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Tunisian President Kais Saied guilty of 'murder' if jailed opponent dies, predecessor says

Tunisian activists disagree on whether to cut economic assistance to President Kais Saied's government
Rached Ghannouchi, head of Tunisia's Ennahda party, arrives at office of Tunisia's counter-terrorism prosecutor in Tunis, on 19 July 2022 (AFP)

Tunisian President Kais Saied will be guilty of “murder” if the jailed leader of Tunisia’s main opposition party dies in prison, the North African country’s former president warned his successor.

“Be careful,” former Tunisian President Moncef Marzouki said at a conference held Monday in Washington DC for political prisoners in Tunisia.

“If this man dies in prison, you will be accountable for the murder because you knew that putting a man like this in prison is a death penalty sentence,” he added.

Marzouki was referring to Rached Ghannouchi, the leader of Tunisia's main opposition party, Ennahda, and the most prominent critic of Saied.

Ghannouchi was arrested in April and sentenced a month later in absentia to a year in prison, in a high-profile escalation of what activists and diplomats have described as a sweeping authoritarian crackdown by Saied that has imperiled one of the only democracies to emerge from the 2011 Arab Spring protests.

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The 82-year-old politician suffers from hypertension and his family has repeatedly expressed concern over his health, saying he is being subject to “inhumane and harsh conditions.” He was reportedly transferred to a hospital in April when his health deteriorated after his arrest.

Ghannouchi was arrested among scores of journalists, activists and Saied’s political opponents, in what Amnesty International has decried as “a politically motivated witch hunt”.

'Drugged in a dark room'

Saied, a former constitutional law professor, was democratically elected Tunisia’s president in 2019. A fiery populist, Saied billed himself as an outsider who could take on Tunisia's established political parties, which oversaw growth in democracy but also mounting economic challenges in the country of 12 million.

In 2021, however, he shuttered parliament and replaced it with a rubber-stamp assembly. He later rewrote the constitution to consolidate power and has targeted political opponents. Meanwhile, his vow to fix the country’s ailing economy has fallen flat, as Tunisians cope with high inflation and shortages of basic goods.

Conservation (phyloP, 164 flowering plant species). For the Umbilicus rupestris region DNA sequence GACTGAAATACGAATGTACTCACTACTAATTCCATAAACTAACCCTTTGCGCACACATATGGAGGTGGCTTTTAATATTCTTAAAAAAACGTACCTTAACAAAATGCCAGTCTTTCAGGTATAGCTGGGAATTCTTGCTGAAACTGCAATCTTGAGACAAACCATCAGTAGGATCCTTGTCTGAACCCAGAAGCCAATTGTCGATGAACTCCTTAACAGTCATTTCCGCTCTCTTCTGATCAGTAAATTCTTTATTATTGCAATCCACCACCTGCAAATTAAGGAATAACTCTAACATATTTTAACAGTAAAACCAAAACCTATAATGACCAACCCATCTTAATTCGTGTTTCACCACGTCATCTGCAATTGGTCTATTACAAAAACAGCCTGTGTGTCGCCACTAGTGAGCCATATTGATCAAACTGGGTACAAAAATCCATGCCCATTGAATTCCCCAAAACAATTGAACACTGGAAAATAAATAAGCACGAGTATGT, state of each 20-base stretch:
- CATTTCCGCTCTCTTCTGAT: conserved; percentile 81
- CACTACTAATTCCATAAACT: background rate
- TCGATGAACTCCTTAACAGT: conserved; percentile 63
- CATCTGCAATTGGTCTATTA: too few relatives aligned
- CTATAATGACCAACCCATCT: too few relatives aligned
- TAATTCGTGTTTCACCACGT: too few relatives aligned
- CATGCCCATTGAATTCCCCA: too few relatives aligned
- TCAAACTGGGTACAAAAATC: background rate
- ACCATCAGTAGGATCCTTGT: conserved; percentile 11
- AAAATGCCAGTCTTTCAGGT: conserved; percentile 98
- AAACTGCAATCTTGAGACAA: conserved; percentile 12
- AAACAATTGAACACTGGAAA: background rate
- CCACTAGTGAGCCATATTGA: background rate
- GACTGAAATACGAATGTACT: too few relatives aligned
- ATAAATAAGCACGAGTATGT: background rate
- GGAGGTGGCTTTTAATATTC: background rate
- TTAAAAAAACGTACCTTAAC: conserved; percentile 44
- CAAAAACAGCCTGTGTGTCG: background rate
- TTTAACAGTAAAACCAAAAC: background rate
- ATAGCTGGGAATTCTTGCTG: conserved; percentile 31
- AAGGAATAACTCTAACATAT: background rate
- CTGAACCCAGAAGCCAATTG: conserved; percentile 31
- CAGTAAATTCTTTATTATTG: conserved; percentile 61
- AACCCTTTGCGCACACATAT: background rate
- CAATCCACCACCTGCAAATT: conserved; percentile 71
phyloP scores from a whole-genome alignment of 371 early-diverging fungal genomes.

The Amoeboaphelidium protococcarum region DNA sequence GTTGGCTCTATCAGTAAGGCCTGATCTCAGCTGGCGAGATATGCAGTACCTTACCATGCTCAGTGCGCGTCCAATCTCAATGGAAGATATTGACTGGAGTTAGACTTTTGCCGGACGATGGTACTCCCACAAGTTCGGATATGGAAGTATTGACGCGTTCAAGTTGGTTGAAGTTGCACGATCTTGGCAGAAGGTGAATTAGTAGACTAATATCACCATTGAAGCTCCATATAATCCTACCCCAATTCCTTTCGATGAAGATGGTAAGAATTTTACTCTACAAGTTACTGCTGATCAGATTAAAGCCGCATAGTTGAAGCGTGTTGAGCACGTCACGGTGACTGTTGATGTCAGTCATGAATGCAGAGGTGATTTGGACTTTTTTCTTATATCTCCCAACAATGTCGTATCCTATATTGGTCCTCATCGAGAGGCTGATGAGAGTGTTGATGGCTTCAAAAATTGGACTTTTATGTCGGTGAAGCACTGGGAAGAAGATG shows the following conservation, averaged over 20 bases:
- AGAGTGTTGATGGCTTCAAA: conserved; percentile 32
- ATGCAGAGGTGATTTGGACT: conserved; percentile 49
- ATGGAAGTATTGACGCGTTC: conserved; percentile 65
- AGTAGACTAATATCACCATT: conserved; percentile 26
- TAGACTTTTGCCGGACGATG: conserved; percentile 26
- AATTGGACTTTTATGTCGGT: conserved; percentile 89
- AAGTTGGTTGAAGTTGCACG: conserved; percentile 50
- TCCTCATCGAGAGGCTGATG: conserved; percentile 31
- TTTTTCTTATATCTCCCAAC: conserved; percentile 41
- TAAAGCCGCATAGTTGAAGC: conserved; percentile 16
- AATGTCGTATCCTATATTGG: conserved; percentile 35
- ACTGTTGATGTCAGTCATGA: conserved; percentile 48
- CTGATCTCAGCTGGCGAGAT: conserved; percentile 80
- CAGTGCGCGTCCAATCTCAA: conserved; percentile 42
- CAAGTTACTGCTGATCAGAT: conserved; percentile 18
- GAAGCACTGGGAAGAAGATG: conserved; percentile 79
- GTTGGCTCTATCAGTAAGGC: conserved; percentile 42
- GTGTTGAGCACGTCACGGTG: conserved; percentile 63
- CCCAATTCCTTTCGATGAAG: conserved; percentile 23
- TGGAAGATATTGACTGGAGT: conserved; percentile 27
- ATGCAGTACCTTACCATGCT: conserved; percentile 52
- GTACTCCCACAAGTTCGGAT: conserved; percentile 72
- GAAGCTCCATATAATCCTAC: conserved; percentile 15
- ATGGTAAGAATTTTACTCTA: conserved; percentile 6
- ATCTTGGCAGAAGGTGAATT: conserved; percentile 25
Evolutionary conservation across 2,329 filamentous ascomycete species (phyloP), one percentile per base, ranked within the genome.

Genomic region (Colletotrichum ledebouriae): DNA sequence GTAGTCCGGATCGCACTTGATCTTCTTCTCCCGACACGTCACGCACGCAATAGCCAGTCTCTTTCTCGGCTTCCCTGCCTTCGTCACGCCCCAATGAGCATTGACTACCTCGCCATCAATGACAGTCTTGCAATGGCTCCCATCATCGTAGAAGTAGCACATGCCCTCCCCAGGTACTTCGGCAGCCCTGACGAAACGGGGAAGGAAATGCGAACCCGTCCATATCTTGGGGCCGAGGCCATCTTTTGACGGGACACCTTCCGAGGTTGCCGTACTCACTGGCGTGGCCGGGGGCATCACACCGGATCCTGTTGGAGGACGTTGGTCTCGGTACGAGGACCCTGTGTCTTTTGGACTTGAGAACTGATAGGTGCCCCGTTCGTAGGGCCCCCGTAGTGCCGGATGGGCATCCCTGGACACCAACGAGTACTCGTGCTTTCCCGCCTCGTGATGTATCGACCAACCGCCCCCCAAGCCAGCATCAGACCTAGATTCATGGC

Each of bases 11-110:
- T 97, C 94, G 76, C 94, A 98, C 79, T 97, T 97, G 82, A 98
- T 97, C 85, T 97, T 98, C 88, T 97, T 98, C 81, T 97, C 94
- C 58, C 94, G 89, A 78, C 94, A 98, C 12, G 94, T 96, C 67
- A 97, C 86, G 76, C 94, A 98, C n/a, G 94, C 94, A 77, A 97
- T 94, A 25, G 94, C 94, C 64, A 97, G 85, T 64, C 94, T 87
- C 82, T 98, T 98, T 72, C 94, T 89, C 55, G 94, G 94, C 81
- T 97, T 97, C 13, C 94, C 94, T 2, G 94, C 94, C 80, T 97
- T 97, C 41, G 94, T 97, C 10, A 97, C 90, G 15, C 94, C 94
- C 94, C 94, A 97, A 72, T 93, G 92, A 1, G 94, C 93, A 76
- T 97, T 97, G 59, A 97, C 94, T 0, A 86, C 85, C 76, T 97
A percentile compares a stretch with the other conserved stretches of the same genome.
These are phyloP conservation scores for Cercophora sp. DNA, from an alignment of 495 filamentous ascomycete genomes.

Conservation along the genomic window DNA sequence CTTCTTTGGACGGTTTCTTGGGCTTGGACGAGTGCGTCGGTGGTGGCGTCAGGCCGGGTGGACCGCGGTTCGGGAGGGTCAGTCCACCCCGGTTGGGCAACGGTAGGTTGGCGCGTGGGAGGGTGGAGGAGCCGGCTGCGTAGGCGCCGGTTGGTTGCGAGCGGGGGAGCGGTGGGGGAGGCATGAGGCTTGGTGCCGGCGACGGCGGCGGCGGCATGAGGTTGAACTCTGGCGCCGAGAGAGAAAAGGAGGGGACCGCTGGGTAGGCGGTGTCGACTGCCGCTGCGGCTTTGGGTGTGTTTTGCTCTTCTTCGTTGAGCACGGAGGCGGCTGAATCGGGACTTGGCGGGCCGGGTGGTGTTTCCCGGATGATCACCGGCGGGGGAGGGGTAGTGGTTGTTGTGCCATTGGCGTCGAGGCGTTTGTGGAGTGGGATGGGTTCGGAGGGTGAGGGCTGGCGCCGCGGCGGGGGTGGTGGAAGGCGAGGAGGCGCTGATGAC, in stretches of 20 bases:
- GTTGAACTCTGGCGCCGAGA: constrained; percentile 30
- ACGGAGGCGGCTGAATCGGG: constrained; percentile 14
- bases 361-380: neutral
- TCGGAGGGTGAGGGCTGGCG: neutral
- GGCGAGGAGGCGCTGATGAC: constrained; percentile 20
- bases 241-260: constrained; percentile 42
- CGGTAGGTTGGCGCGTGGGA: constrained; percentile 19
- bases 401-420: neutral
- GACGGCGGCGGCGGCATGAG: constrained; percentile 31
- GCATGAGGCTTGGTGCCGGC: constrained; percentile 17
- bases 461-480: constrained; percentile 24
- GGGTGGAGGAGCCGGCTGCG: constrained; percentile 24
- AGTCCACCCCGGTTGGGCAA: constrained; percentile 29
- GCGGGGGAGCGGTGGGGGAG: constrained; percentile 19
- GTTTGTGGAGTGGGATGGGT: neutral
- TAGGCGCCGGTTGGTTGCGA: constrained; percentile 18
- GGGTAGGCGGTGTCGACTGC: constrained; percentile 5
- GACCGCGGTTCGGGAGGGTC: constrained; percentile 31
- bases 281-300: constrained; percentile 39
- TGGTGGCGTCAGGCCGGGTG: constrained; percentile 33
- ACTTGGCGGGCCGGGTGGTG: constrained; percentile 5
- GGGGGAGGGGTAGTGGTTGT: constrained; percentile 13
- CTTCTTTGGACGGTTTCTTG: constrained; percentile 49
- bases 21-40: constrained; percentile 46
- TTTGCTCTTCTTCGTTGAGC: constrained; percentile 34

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Now, Marzouki, who was president of Tunisia from 2011-2014, has warned that his predecessor was “starting a new cycle of repression, of mock elections”, which risked sending Tunisia back to its authoritarian past.

Speaking alongside Marzouki, the daughter of Tunisian political prisoner Said Ferjani said Tunisia was reverting back to the era of authoritarian rule under Zine El Abidine Ben Ali, who was ousted during the Arab Spring.

“We had an independent judiciary. Now we have a judiciary that’s being used and abused,” Kaouther Ferjani said.

Said Ferjani, a prominent leader of Ennahda, was arrested in Tunis in February 2023 on several charges, including money laundering, attempting to change the nature of the state and undermining external State security, among other accusations.

Kaouther said her father had been put in a dark room and was drugged by security officials who wouldn’t let him sleep and played loud music.

Marzouki appealed directly to Tunisia’s judiciary and military to resist Saied’s efforts, telling them: “Stay away from this man”.

Aid debate

Rights groups have accused Saied of hollowing out Tunisia’s nascent independent institutions by using military courts to prosecute political opponents and military counter-terrorism units to carry out arrests.

Western countries sought to build up ties with Tunisian institutions, including the military, after the Arab Spring. And they have continued to work with Saied’s government. The EU signed a pact to stem the flow of migrants to Tunisia, which was slammed by rights groups.

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Meanwhile, the Biden administration has continued to send aid to Tunisia’s military, enacting modest cuts in the face of criticism from some US lawmakers.

Marzouki didn’t comment on military assistance, but urged western countries to continue to provide aid and financial assistance to Tunisia because “the population is suffering, poverty is growing”.

“Even if it is a corrupt state and under a  nondemocratic regime, support our people. Support our state,” he said.

But Marzouki’s plea contrasted with other speakers, underlining a debate over how much aid - both economic and military - the West should provide Tunisia.

Speaking at the event Monday, Mongi Dhaouadi, president of the Tunisia United Network activist group, urged US lawmakers to pass the Safeguarding Tunisian Democracy Act, legislation that would limit State Department-administered funding to Tunisia by 25 percent, including economic and security assistance, until Saied ends the state of emergency he declared on 25 July 2021.

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